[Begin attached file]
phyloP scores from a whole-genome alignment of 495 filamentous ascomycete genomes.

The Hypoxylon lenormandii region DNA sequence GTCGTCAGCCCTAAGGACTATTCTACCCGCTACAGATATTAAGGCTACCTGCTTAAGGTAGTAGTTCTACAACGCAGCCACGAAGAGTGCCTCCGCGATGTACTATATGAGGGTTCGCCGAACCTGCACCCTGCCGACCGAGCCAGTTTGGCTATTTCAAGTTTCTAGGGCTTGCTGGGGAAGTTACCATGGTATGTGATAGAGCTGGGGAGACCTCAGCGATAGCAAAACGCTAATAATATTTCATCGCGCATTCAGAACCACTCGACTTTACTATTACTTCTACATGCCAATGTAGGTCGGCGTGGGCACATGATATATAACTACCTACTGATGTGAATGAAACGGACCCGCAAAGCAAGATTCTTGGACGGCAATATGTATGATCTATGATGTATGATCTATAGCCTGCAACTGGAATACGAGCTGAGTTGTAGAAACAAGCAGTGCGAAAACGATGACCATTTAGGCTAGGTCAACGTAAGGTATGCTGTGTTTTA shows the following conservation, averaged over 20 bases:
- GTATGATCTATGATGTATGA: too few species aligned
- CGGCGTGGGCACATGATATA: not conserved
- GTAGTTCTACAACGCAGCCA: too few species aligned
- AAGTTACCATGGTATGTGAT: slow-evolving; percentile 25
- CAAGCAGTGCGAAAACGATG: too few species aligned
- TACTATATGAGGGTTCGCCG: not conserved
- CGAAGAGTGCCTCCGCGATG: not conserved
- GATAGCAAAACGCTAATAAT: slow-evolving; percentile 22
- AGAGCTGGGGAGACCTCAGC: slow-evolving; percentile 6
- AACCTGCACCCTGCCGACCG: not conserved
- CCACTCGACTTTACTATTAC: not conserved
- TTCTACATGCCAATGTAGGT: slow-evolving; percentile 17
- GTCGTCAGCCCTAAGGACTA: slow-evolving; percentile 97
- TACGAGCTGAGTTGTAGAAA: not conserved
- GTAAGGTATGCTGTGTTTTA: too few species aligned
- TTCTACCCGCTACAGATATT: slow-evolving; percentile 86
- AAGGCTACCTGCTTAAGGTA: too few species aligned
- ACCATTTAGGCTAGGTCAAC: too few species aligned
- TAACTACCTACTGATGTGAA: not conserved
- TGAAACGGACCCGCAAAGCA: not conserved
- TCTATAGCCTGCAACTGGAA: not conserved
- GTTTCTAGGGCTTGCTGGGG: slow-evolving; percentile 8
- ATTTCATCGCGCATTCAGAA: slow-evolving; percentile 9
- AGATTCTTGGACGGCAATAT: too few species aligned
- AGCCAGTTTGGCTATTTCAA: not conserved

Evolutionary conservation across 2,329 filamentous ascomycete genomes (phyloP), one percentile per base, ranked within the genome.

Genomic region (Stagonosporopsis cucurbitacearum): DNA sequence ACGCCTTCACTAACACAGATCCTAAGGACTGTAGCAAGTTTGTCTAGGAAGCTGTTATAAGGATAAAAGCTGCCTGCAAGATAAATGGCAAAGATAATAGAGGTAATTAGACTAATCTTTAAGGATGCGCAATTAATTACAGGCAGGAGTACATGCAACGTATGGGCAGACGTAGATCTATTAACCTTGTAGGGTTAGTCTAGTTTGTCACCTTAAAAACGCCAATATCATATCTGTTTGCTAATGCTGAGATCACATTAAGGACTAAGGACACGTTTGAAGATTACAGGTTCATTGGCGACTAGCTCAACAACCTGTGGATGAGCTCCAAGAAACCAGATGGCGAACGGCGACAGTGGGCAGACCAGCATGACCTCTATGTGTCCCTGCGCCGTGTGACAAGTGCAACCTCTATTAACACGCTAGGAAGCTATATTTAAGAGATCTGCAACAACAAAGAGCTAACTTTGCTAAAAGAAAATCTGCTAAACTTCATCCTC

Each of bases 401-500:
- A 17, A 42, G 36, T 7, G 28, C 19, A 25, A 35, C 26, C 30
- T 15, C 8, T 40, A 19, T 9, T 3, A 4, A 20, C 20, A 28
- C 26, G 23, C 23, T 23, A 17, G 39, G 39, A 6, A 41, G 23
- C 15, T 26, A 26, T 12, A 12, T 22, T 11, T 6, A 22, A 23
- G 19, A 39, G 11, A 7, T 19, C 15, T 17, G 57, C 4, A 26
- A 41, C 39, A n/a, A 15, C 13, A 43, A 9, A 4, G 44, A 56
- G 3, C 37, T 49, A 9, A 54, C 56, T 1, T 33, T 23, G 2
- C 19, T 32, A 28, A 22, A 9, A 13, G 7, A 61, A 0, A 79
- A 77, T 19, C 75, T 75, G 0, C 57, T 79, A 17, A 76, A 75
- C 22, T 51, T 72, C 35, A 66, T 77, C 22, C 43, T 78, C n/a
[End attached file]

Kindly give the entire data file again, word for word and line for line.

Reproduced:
phyloP scores from a whole-genome alignment of 495 filamentous ascomycete genomes.

The Hypoxylon lenormandii region DNA sequence GTCGTCAGCCCTAAGGACTATTCTACCCGCTACAGATATTAAGGCTACCTGCTTAAGGTAGTAGTTCTACAACGCAGCCACGAAGAGTGCCTCCGCGATGTACTATATGAGGGTTCGCCGAACCTGCACCCTGCCGACCGAGCCAGTTTGGCTATTTCAAGTTTCTAGGGCTTGCTGGGGAAGTTACCATGGTATGTGATAGAGCTGGGGAGACCTCAGCGATAGCAAAACGCTAATAATATTTCATCGCGCATTCAGAACCACTCGACTTTACTATTACTTCTACATGCCAATGTAGGTCGGCGTGGGCACATGATATATAACTACCTACTGATGTGAATGAAACGGACCCGCAAAGCAAGATTCTTGGACGGCAATATGTATGATCTATGATGTATGATCTATAGCCTGCAACTGGAATACGAGCTGAGTTGTAGAAACAAGCAGTGCGAAAACGATGACCATTTAGGCTAGGTCAACGTAAGGTATGCTGTGTTTTA shows the following conservation, averaged over 20 bases:
- GTATGATCTATGATGTATGA: too few species aligned
- CGGCGTGGGCACATGATATA: not conserved
- GTAGTTCTACAACGCAGCCA: too few species aligned
- AAGTTACCATGGTATGTGAT: slow-evolving; percentile 25
- CAAGCAGTGCGAAAACGATG: too few species aligned
- TACTATATGAGGGTTCGCCG: not conserved
- CGAAGAGTGCCTCCGCGATG: not conserved
- GATAGCAAAACGCTAATAAT: slow-evolving; percentile 22
- AGAGCTGGGGAGACCTCAGC: slow-evolving; percentile 6
- AACCTGCACCCTGCCGACCG: not conserved
- CCACTCGACTTTACTATTAC: not conserved
- TTCTACATGCCAATGTAGGT: slow-evolving; percentile 17
- GTCGTCAGCCCTAAGGACTA: slow-evolving; percentile 97
- TACGAGCTGAGTTGTAGAAA: not conserved
- GTAAGGTATGCTGTGTTTTA: too few species aligned
- TTCTACCCGCTACAGATATT: slow-evolving; percentile 86
- AAGGCTACCTGCTTAAGGTA: too few species aligned
- ACCATTTAGGCTAGGTCAAC: too few species aligned
- TAACTACCTACTGATGTGAA: not conserved
- TGAAACGGACCCGCAAAGCA: not conserved
- TCTATAGCCTGCAACTGGAA: not conserved
- GTTTCTAGGGCTTGCTGGGG: slow-evolving; percentile 8
- ATTTCATCGCGCATTCAGAA: slow-evolving; percentile 9
- AGATTCTTGGACGGCAATAT: too few species aligned
- AGCCAGTTTGGCTATTTCAA: not conserved

Evolutionary conservation across 2,329 filamentous ascomycete genomes (phyloP), one percentile per base, ranked within the genome.

Genomic region (Stagonosporopsis cucurbitacearum): DNA sequence ACGCCTTCACTAACACAGATCCTAAGGACTGTAGCAAGTTTGTCTAGGAAGCTGTTATAAGGATAAAAGCTGCCTGCAAGATAAATGGCAAAGATAATAGAGGTAATTAGACTAATCTTTAAGGATGCGCAATTAATTACAGGCAGGAGTACATGCAACGTATGGGCAGACGTAGATCTATTAACCTTGTAGGGTTAGTCTAGTTTGTCACCTTAAAAACGCCAATATCATATCTGTTTGCTAATGCTGAGATCACATTAAGGACTAAGGACACGTTTGAAGATTACAGGTTCATTGGCGACTAGCTCAACAACCTGTGGATGAGCTCCAAGAAACCAGATGGCGAACGGCGACAGTGGGCAGACCAGCATGACCTCTATGTGTCCCTGCGCCGTGTGACAAGTGCAACCTCTATTAACACGCTAGGAAGCTATATTTAAGAGATCTGCAACAACAAAGAGCTAACTTTGCTAAAAGAAAATCTGCTAAACTTCATCCTC

Each of bases 401-500:
- A 17, A 42, G 36, T 7, G 28, C 19, A 25, A 35, C 26, C 30
- T 15, C 8, T 40, A 19, T 9, T 3, A 4, A 20, C 20, A 28
- C 26, G 23, C 23, T 23, A 17, G 39, G 39, A 6, A 41, G 23
- C 15, T 26, A 26, T 12, A 12, T 22, T 11, T 6, A 22, A 23
- G 19, A 39, G 11, A 7, T 19, C 15, T 17, G 57, C 4, A 26
- A 41, C 39, A n/a, A 15, C 13, A 43, A 9, A 4, G 44, A 56
- G 3, C 37, T 49, A 9, A 54, C 56, T 1, T 33, T 23, G 2
- C 19, T 32, A 28, A 22, A 9, A 13, G 7, A 61, A 0, A 79
- A 77, T 19, C 75, T 75, G 0, C 57, T 79, A 17, A 76, A 75
- C 22, T 51, T 72, C 35, A 66, T 77, C 22, C 43, T 78, C n/a